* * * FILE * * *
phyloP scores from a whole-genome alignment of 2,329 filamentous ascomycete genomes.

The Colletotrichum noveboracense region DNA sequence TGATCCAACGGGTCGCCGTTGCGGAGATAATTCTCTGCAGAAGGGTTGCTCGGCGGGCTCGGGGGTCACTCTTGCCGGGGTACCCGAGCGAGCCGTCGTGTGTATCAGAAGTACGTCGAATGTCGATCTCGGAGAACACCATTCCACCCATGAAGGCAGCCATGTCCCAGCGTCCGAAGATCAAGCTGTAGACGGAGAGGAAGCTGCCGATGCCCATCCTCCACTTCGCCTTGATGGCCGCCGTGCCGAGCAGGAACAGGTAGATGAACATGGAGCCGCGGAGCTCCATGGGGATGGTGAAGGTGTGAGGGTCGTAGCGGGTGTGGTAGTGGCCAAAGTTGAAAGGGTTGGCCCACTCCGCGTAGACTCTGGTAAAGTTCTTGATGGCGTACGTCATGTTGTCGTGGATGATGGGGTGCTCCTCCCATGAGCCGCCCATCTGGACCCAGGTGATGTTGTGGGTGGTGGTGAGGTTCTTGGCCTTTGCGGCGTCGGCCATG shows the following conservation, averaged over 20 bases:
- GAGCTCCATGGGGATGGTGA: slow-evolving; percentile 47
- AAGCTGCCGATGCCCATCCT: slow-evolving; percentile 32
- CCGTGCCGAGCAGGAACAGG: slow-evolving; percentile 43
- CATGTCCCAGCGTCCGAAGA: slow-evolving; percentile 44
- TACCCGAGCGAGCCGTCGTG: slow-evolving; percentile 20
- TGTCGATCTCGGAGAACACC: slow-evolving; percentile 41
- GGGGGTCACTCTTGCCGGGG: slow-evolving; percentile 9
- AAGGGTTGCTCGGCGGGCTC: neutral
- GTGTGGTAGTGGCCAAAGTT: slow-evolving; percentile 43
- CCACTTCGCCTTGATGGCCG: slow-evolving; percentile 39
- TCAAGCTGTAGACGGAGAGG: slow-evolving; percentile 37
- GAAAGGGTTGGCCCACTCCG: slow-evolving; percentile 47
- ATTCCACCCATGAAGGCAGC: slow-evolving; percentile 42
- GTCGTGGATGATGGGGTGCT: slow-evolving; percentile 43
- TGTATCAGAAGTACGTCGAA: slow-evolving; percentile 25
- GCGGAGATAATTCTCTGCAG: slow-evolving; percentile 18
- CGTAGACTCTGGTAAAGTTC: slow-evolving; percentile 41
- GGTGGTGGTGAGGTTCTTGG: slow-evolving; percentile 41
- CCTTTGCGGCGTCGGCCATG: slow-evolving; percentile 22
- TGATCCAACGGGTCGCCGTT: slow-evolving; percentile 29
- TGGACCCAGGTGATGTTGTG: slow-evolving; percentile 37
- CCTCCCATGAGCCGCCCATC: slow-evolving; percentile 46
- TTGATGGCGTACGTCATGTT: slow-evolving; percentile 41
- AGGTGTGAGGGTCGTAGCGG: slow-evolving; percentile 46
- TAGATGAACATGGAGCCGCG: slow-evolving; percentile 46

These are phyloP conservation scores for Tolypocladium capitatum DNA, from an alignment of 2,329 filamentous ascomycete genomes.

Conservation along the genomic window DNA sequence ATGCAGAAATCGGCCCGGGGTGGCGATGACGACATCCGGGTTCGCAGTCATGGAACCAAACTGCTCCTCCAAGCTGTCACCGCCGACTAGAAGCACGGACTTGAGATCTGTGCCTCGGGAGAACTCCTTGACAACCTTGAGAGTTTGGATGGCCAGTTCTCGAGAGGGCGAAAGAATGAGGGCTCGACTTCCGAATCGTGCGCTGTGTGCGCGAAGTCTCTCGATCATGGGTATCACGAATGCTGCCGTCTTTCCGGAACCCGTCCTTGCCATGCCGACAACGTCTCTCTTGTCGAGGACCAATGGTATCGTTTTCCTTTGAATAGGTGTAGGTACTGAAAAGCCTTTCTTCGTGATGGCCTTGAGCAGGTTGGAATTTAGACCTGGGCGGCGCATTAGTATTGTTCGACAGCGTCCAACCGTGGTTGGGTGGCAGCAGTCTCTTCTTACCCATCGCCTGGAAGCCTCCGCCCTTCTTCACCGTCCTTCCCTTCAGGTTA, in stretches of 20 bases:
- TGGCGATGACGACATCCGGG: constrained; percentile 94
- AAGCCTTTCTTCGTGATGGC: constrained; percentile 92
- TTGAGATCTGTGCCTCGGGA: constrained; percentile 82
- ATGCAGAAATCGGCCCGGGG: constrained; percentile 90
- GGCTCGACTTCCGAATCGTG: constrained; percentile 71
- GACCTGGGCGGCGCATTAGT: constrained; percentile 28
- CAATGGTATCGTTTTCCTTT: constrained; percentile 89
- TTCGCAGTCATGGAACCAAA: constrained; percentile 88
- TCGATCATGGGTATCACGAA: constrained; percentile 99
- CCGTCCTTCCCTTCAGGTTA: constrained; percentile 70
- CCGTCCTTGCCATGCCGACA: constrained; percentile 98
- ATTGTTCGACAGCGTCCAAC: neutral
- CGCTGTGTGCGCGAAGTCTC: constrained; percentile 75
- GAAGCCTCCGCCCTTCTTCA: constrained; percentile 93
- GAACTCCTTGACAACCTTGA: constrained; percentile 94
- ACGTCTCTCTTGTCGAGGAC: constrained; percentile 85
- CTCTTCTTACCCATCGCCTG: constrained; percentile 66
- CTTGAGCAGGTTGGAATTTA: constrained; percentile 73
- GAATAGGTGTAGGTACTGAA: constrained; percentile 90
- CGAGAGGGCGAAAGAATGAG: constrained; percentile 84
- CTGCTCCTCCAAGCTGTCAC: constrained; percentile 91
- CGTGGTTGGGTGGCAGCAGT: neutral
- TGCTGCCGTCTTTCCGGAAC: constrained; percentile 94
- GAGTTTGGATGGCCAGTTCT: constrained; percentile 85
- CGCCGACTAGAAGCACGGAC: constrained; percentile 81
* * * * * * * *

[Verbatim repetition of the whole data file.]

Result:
phyloP scores from a whole-genome alignment of 2,329 filamentous ascomycete genomes.

The Colletotrichum noveboracense region DNA sequence TGATCCAACGGGTCGCCGTTGCGGAGATAATTCTCTGCAGAAGGGTTGCTCGGCGGGCTCGGGGGTCACTCTTGCCGGGGTACCCGAGCGAGCCGTCGTGTGTATCAGAAGTACGTCGAATGTCGATCTCGGAGAACACCATTCCACCCATGAAGGCAGCCATGTCCCAGCGTCCGAAGATCAAGCTGTAGACGGAGAGGAAGCTGCCGATGCCCATCCTCCACTTCGCCTTGATGGCCGCCGTGCCGAGCAGGAACAGGTAGATGAACATGGAGCCGCGGAGCTCCATGGGGATGGTGAAGGTGTGAGGGTCGTAGCGGGTGTGGTAGTGGCCAAAGTTGAAAGGGTTGGCCCACTCCGCGTAGACTCTGGTAAAGTTCTTGATGGCGTACGTCATGTTGTCGTGGATGATGGGGTGCTCCTCCCATGAGCCGCCCATCTGGACCCAGGTGATGTTGTGGGTGGTGGTGAGGTTCTTGGCCTTTGCGGCGTCGGCCATG shows the following conservation, averaged over 20 bases:
- GAGCTCCATGGGGATGGTGA: slow-evolving; percentile 47
- AAGCTGCCGATGCCCATCCT: slow-evolving; percentile 32
- CCGTGCCGAGCAGGAACAGG: slow-evolving; percentile 43
- CATGTCCCAGCGTCCGAAGA: slow-evolving; percentile 44
- TACCCGAGCGAGCCGTCGTG: slow-evolving; percentile 20
- TGTCGATCTCGGAGAACACC: slow-evolving; percentile 41
- GGGGGTCACTCTTGCCGGGG: slow-evolving; percentile 9
- AAGGGTTGCTCGGCGGGCTC: neutral
- GTGTGGTAGTGGCCAAAGTT: slow-evolving; percentile 43
- CCACTTCGCCTTGATGGCCG: slow-evolving; percentile 39
- TCAAGCTGTAGACGGAGAGG: slow-evolving; percentile 37
- GAAAGGGTTGGCCCACTCCG: slow-evolving; percentile 47
- ATTCCACCCATGAAGGCAGC: slow-evolving; percentile 42
- GTCGTGGATGATGGGGTGCT: slow-evolving; percentile 43
- TGTATCAGAAGTACGTCGAA: slow-evolving; percentile 25
- GCGGAGATAATTCTCTGCAG: slow-evolving; percentile 18
- CGTAGACTCTGGTAAAGTTC: slow-evolving; percentile 41
- GGTGGTGGTGAGGTTCTTGG: slow-evolving; percentile 41
- CCTTTGCGGCGTCGGCCATG: slow-evolving; percentile 22
- TGATCCAACGGGTCGCCGTT: slow-evolving; percentile 29
- TGGACCCAGGTGATGTTGTG: slow-evolving; percentile 37
- CCTCCCATGAGCCGCCCATC: slow-evolving; percentile 46
- TTGATGGCGTACGTCATGTT: slow-evolving; percentile 41
- AGGTGTGAGGGTCGTAGCGG: slow-evolving; percentile 46
- TAGATGAACATGGAGCCGCG: slow-evolving; percentile 46

These are phyloP conservation scores for Tolypocladium capitatum DNA, from an alignment of 2,329 filamentous ascomycete genomes.

Conservation along the genomic window DNA sequence ATGCAGAAATCGGCCCGGGGTGGCGATGACGACATCCGGGTTCGCAGTCATGGAACCAAACTGCTCCTCCAAGCTGTCACCGCCGACTAGAAGCACGGACTTGAGATCTGTGCCTCGGGAGAACTCCTTGACAACCTTGAGAGTTTGGATGGCCAGTTCTCGAGAGGGCGAAAGAATGAGGGCTCGACTTCCGAATCGTGCGCTGTGTGCGCGAAGTCTCTCGATCATGGGTATCACGAATGCTGCCGTCTTTCCGGAACCCGTCCTTGCCATGCCGACAACGTCTCTCTTGTCGAGGACCAATGGTATCGTTTTCCTTTGAATAGGTGTAGGTACTGAAAAGCCTTTCTTCGTGATGGCCTTGAGCAGGTTGGAATTTAGACCTGGGCGGCGCATTAGTATTGTTCGACAGCGTCCAACCGTGGTTGGGTGGCAGCAGTCTCTTCTTACCCATCGCCTGGAAGCCTCCGCCCTTCTTCACCGTCCTTCCCTTCAGGTTA, in stretches of 20 bases:
- TGGCGATGACGACATCCGGG: constrained; percentile 94
- AAGCCTTTCTTCGTGATGGC: constrained; percentile 92
- TTGAGATCTGTGCCTCGGGA: constrained; percentile 82
- ATGCAGAAATCGGCCCGGGG: constrained; percentile 90
- GGCTCGACTTCCGAATCGTG: constrained; percentile 71
- GACCTGGGCGGCGCATTAGT: constrained; percentile 28
- CAATGGTATCGTTTTCCTTT: constrained; percentile 89
- TTCGCAGTCATGGAACCAAA: constrained; percentile 88
- TCGATCATGGGTATCACGAA: constrained; percentile 99
- CCGTCCTTCCCTTCAGGTTA: constrained; percentile 70
- CCGTCCTTGCCATGCCGACA: constrained; percentile 98
- ATTGTTCGACAGCGTCCAAC: neutral
- CGCTGTGTGCGCGAAGTCTC: constrained; percentile 75
- GAAGCCTCCGCCCTTCTTCA: constrained; percentile 93
- GAACTCCTTGACAACCTTGA: constrained; percentile 94
- ACGTCTCTCTTGTCGAGGAC: constrained; percentile 85
- CTCTTCTTACCCATCGCCTG: constrained; percentile 66
- CTTGAGCAGGTTGGAATTTA: constrained; percentile 73
- GAATAGGTGTAGGTACTGAA: constrained; percentile 90
- CGAGAGGGCGAAAGAATGAG: constrained; percentile 84
- CTGCTCCTCCAAGCTGTCAC: constrained; percentile 91
- CGTGGTTGGGTGGCAGCAGT: neutral
- TGCTGCCGTCTTTCCGGAAC: constrained; percentile 94
- GAGTTTGGATGGCCAGTTCT: constrained; percentile 85
- CGCCGACTAGAAGCACGGAC: constrained; percentile 81